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Conversations You Should Be Having With Your Doctor By the Time You Are 40

It’s coming ladies, by 2025, it is estimated that there will be 1.1 billion postmenopausal women worldwide, boy there are going to be a whole lot of females running around with menopause rage and hot flashes ‘til then…should there be a public service announcement??

In all seriousness, the menopausal transition, in my view, can be a beautiful time of growth and awakening, it does not have to be filled with dread, despair, and discomfort. In order for this period (see what I did there?) to be a healthy and positive one, we must arm ourselves with as much knowledge as possible, be brave in speaking about our symptoms, and in asking for help. The first stop should be your medical provider. I am hoping by this stage of life you have found one whom you have trust and confidence in, if not, start looking for one. 

A doctor’s job is to listen to and address whatever health and wellness concerns you have. A single professional never has all the answers, but he/she/they should be able to provide you with helpful resources and/or referrals. If you do not ask, you will not get the answers, it is so important to be in control of your health.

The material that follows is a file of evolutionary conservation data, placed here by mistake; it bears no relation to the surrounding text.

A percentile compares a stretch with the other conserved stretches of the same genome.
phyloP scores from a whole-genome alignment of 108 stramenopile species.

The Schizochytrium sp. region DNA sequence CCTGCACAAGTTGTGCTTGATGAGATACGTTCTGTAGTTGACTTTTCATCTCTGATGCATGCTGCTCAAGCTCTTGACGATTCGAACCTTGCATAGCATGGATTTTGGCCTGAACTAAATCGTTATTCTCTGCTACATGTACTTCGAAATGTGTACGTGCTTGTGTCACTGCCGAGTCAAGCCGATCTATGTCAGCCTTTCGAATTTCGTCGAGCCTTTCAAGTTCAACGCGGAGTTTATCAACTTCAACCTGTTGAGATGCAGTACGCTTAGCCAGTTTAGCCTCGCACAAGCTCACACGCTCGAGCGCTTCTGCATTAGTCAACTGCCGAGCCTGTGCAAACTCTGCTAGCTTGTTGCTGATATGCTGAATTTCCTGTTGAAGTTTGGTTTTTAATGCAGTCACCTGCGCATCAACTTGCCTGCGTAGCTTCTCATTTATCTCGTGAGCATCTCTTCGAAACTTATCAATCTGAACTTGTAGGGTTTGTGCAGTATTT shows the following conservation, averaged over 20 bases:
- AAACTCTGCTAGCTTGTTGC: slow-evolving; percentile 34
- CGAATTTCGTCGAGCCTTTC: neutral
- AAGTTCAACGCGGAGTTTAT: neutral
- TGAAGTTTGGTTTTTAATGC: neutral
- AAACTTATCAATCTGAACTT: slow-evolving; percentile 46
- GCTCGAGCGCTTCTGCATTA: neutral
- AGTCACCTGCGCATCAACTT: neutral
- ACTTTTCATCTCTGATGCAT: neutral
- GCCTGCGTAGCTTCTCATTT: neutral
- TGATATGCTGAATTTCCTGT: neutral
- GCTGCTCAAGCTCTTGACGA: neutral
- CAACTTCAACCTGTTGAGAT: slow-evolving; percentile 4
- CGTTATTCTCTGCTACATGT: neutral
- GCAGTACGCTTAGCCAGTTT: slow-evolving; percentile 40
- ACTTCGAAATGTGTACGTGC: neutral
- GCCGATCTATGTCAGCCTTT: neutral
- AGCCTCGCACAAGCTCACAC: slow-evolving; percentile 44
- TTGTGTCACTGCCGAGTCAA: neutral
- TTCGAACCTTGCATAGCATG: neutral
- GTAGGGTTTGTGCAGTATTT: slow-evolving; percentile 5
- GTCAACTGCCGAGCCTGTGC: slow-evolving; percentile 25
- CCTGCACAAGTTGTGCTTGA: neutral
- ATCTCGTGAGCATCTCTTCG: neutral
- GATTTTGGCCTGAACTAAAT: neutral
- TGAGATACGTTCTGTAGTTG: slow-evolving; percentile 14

Perimenopause (PM) can begin as early as 35 or as late as 55. The list of potential symptoms of this transition is long and wide, for more information I have written a previous article for BeEmpower (Issue #1) on this list, and it will vary from person to person.  Each woman will be on her own individual journey.

If you are already experiencing symptoms I suggest you keep a log for at least 2-3 months, including details as to when symptoms occur, how long they last, and any triggering factors such as foods, stress levels, and time of day. Especially keep track of your periods, including days between cycles, length (days) of the period, level of flow, and any associated PMS issues. Periods can get very inconsistent during perimenopause, sometimes the cycles are short, sometimes long, and sometimes skipped for a month or two.  Keeping a detailed log can help inform your provider where in the journey you may be. There are plenty of free, easy-to-use apps to track this data that you can find with a simple internet search. I have found the pre-installed Health app on my iPhone very user-friendly

The following are some suggested themes and questions to present to your trusted healthcare professional. Write these questions down, and bring a notebook to write any information you receive (remember brain fog and forgetfulness are one of THE most common complaints during PM) so you want to make sure you have a record of your visits for reference.

Discussion #1: When will I know I am in Perimenopause and/or Menopause?

The onset age of Menopause is usually similar among immediate family members so check in with your Mom and/or sisters to get an idea of what you can look ahead to.